What to Look for in an Amplified Phone

(See Also: How to Get the Best Sound Quality from your CrystalTone)

Amplified Telephones increase the volume of a traditional telephone call, helping you to understand more clearly over the phone. To help you choose the right amplified phone for you (or your loved one), here are some factors to consider:

1. Volume Level

Amplified Phones can increase the volume of the caller's voice anywhere from 20dB to 50+dB. Some people will need just a little amplification, while others may benefit from higher volume levels. The best bet is to select a phone that has adjustable volume control, letting you set it to the volume that works best for you.

2. Tone Control

In addition to increasing the volume, some amplified phones allow you to adjust the "tone" of the incoming sound. This enhances high (or low) sound frequencies, such as the voice of women or young children, making it easier to hear those frequencies that you may have difficulty with. Tone control also filters out background noises. Because each individual's needs will be different, look for an amplified phone that offers adjustable tone control.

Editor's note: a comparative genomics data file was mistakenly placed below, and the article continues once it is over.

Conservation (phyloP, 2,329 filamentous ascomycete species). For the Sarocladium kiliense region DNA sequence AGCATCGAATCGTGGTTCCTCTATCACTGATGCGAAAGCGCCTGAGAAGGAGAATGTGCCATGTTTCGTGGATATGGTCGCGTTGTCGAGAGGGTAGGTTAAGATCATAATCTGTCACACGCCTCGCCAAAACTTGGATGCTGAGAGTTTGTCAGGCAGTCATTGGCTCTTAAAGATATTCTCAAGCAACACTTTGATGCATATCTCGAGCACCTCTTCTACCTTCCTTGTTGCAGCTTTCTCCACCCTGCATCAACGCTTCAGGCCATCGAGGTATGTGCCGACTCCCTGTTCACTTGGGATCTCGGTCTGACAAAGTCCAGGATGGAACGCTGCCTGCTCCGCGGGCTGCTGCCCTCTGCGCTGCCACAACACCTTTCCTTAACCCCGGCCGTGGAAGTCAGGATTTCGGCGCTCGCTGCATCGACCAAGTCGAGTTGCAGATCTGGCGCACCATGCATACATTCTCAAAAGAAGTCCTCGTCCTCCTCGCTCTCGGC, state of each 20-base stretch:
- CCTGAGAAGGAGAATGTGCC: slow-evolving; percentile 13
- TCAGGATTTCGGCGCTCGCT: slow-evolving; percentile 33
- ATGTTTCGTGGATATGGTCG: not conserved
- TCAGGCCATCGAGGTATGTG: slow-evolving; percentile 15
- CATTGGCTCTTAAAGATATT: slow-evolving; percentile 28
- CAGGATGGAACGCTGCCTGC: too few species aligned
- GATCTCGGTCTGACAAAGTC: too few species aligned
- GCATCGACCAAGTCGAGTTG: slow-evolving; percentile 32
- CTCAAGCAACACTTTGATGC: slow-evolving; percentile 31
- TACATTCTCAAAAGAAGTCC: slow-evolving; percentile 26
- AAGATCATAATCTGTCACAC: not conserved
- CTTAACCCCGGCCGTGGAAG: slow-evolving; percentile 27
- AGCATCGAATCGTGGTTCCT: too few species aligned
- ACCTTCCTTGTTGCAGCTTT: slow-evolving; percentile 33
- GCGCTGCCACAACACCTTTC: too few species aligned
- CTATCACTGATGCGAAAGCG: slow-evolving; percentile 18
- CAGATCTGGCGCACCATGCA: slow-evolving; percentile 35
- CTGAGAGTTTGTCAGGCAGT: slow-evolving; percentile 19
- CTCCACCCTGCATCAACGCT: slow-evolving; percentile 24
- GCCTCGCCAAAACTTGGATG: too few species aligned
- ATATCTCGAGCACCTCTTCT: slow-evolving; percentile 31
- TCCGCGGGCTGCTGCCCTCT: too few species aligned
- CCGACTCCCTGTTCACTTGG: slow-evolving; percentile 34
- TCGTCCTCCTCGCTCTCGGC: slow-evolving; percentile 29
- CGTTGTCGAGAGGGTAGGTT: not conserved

3. Hearing-Aid Compatibly

If you are a hearing aid user, make sure that the handset of the amplified phone is hearing aid compatible. Our knowledgable sales team can provide helpful tips and instructions for the best way to use amplified telephones with your hearing aids.  Please call: (800) 482-2424 V/TTY.

4. Flexibility

Some amplified phones are designed to meet a specific type of hearing loss. In many cases, however, your individual hearing abilities will be unique. Your hearing needs may even change over time (or change on a day to day basis!) We recommend you consider the flexibility of an amplified phone, making sure that it can be fine-tuned to your individual hearing level and that it can accommodate your specific hearing needs as they change over time.

Ultratec’s CrystalTone amplified phone was designed with these factors in mind, to give users the best fit for their individual hearing loss.